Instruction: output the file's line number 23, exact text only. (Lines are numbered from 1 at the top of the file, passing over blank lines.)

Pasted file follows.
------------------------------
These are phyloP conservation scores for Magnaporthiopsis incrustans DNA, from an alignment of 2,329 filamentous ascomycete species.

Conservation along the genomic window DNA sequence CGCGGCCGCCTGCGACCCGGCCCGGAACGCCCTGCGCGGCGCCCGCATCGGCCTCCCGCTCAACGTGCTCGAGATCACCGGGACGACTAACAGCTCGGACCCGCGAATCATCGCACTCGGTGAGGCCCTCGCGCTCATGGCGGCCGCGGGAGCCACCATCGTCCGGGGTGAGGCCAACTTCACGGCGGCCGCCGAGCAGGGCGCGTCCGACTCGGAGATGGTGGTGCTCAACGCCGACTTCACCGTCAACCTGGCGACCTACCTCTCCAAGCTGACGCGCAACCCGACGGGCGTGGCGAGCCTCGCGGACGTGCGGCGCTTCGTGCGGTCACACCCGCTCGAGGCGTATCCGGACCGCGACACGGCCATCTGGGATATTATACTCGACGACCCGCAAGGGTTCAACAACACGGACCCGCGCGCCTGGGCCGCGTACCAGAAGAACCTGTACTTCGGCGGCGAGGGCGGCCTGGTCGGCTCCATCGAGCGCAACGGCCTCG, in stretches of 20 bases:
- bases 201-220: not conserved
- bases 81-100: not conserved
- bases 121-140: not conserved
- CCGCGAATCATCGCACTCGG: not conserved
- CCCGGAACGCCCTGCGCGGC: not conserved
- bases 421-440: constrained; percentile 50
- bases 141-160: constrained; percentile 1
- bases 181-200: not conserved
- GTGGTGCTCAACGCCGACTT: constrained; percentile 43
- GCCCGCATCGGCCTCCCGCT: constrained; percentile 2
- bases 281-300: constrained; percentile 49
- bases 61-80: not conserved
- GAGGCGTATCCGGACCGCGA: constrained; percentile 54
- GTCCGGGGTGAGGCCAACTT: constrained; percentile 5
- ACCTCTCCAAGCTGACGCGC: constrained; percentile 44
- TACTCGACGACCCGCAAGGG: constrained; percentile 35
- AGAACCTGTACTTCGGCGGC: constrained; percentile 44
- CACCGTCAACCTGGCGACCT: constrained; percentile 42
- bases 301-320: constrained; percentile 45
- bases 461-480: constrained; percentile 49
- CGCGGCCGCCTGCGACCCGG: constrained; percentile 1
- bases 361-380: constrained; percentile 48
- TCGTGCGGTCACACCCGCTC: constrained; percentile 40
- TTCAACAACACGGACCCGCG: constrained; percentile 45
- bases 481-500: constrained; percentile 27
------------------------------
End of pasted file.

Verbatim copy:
- CGCGGCCGCCTGCGACCCGG: constrained; percentile 1